- Telehealth sessions comprised 5.4% of claim lines in June, the same amount as the prior month, according to Fair Health’s Monthly Telehealth Regional Tracker.
- Mental health conditions continued to top the list of Fair Health’s five most common telehealth diagnoses for June. The median allowed amount billed for a one-hour psychotherapy visit was $103.
- But Fair Health’s tracker showed regional variations. Although telehealth use decreased overall by 2.4% in the Midwest, asynchronous telehealth claim lines for mental health conditions more than doubled in the region from 15.9% in May to 36% in June. In asynchronous telehealth, providers collect data or medical images for review, instead of meeting with a patient in real time.
Telehealth visits have dropped since reaching historic highs during the COVID-19 pandemic, when virtual visits grew by more than 7,000% from 2020 compared to 2019, spurred in part by federal telehealth flexibilities.
In June, a group of 60 bipartisan senators reintroduced the CONNECT for Health Act. The bill would permanently remove geographic restrictions on telehealth services, expand originating sites to include the home, and allow health centers and rural health clinics to provide telehealth. The bill would also cut a six-month in-person requirement for telemental healthcare.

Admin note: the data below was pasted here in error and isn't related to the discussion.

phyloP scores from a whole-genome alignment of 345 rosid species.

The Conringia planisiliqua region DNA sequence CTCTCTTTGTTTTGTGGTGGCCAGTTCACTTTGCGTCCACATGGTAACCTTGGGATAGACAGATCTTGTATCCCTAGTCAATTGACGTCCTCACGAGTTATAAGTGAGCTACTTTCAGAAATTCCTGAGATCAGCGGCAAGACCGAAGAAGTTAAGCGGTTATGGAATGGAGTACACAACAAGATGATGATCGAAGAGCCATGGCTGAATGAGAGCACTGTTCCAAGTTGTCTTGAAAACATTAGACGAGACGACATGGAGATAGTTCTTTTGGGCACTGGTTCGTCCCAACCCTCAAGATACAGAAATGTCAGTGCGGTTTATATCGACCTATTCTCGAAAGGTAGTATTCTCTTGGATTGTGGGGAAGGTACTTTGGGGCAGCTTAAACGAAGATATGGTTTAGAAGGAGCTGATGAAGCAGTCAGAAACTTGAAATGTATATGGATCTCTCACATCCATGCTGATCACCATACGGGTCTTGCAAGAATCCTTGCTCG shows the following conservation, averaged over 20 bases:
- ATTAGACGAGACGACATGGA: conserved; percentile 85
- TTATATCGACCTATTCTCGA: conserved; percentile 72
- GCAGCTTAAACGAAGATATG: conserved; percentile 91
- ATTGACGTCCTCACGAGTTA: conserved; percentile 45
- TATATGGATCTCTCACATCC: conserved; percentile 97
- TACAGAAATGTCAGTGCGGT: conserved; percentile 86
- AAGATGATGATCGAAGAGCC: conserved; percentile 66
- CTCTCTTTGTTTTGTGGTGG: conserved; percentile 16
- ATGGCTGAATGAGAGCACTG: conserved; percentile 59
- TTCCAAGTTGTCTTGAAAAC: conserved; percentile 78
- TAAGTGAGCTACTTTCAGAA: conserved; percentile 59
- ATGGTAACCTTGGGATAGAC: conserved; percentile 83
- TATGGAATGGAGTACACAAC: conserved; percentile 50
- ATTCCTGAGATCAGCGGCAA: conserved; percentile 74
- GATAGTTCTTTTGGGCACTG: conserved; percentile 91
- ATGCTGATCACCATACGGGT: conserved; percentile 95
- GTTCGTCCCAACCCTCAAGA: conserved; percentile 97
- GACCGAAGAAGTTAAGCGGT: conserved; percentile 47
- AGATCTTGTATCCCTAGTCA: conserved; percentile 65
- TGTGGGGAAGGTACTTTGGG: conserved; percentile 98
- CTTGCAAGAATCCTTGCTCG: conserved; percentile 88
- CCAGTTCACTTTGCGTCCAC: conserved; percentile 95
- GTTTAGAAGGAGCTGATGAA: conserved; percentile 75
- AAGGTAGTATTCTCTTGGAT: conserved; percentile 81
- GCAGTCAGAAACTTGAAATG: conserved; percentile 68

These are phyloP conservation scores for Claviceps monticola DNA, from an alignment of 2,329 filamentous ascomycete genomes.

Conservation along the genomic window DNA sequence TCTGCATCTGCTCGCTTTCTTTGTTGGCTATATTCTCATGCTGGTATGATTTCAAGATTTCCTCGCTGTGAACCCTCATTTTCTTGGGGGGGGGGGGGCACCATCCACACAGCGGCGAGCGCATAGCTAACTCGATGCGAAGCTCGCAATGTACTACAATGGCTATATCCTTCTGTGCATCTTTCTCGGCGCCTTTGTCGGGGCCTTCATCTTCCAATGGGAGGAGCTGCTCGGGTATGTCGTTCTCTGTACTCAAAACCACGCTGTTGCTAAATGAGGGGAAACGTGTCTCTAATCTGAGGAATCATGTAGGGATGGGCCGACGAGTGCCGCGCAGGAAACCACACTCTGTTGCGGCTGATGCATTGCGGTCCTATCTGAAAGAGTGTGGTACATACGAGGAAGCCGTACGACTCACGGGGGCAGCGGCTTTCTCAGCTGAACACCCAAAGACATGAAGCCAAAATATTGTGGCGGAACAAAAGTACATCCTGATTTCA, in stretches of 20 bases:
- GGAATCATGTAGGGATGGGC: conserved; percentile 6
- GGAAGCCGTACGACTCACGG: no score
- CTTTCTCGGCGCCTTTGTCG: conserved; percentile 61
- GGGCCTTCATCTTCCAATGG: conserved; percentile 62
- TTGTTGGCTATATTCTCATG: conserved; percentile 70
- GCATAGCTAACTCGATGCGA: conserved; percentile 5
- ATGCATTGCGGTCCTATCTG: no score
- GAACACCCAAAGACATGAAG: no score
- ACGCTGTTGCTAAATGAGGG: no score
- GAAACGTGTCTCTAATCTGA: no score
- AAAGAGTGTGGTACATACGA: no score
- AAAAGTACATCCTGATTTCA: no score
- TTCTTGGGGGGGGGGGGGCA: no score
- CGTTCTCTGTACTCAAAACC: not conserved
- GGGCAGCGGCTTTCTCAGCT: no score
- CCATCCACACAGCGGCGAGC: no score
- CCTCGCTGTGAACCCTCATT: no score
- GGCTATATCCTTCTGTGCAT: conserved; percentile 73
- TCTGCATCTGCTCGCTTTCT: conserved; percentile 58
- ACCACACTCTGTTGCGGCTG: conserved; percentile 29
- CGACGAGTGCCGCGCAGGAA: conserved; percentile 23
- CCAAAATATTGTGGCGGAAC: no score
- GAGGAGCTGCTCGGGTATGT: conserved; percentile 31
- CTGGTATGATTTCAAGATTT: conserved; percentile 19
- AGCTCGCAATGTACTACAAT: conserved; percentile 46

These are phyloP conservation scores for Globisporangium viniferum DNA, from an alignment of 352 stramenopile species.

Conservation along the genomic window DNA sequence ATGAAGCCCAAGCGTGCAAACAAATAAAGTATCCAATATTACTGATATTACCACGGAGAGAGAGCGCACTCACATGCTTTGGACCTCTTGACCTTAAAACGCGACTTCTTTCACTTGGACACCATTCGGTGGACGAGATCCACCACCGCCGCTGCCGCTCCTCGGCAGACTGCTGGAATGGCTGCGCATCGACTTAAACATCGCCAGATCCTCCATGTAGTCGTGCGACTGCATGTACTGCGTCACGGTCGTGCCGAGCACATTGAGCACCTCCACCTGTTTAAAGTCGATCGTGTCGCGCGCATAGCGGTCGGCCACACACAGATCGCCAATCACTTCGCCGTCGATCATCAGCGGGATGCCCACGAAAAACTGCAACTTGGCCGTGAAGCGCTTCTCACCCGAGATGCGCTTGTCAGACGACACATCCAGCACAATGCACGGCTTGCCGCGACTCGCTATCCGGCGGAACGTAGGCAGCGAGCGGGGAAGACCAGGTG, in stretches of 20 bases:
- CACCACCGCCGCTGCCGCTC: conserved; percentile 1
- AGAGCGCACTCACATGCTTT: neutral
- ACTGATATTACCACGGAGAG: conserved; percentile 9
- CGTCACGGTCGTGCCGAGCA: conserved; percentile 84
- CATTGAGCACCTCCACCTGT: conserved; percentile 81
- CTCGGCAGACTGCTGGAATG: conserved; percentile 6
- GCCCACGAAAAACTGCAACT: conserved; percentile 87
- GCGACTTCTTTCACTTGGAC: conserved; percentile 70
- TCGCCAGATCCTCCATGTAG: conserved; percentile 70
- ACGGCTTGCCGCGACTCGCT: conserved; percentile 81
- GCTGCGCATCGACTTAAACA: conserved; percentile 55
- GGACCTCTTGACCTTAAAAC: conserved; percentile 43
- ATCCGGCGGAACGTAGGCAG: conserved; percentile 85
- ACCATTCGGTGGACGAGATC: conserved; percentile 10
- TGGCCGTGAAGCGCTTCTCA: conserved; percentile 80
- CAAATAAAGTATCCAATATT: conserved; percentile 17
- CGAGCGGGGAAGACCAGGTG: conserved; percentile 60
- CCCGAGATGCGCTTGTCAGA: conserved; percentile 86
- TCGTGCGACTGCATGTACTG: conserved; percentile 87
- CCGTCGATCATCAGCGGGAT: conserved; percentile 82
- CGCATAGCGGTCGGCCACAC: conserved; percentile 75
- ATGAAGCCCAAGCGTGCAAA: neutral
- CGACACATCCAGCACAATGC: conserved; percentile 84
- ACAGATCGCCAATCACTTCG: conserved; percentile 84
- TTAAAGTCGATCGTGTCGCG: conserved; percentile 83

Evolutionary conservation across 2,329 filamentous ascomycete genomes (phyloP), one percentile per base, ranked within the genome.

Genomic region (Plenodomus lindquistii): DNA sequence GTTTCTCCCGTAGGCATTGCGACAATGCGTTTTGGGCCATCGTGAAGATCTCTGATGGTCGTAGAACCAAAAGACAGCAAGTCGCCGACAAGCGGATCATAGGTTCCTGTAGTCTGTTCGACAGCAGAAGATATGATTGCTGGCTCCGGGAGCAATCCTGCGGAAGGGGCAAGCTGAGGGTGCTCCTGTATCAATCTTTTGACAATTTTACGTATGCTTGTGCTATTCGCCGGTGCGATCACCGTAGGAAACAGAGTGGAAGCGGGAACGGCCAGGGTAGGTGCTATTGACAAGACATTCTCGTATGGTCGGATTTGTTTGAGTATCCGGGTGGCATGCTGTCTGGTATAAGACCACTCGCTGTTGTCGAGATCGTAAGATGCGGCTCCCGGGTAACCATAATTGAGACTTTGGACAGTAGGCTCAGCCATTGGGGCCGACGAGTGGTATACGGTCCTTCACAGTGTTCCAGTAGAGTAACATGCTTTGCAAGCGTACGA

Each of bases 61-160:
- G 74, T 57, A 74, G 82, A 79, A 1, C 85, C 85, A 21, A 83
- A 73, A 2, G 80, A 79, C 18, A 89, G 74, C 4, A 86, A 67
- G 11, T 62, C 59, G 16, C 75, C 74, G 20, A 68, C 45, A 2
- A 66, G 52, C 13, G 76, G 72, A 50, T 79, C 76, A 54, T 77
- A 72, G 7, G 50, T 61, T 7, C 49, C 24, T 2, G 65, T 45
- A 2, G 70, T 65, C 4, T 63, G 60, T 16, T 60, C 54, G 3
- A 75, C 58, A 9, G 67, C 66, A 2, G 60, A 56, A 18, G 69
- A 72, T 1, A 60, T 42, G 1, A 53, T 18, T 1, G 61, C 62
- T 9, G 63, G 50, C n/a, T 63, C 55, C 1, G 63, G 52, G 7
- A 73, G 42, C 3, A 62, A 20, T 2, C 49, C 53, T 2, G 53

An increase in telehealth care has also led to a rise in mental health treatment altogether, according to a study published in JAMA Health Forum.
Although telehealth use among mental health patients on asynchronous claim lines increased in the Fair Health tracker, a Rand study published on Tuesday in Health Affairs revealed that many behavioral health patients don’t have a choice between in-person or telehealth care because their clinicians offer only one modality.
Other findings from Fair Health’s regional tracker in June include a national increase in joint and soft tissue diseases diagnoses and a decrease in acute respiratory diseases and infections.
Fair Health’s data represents the privately insured population, including Medicare Advantage. The data excludes data from Medicare fee-for-service and Medicaid.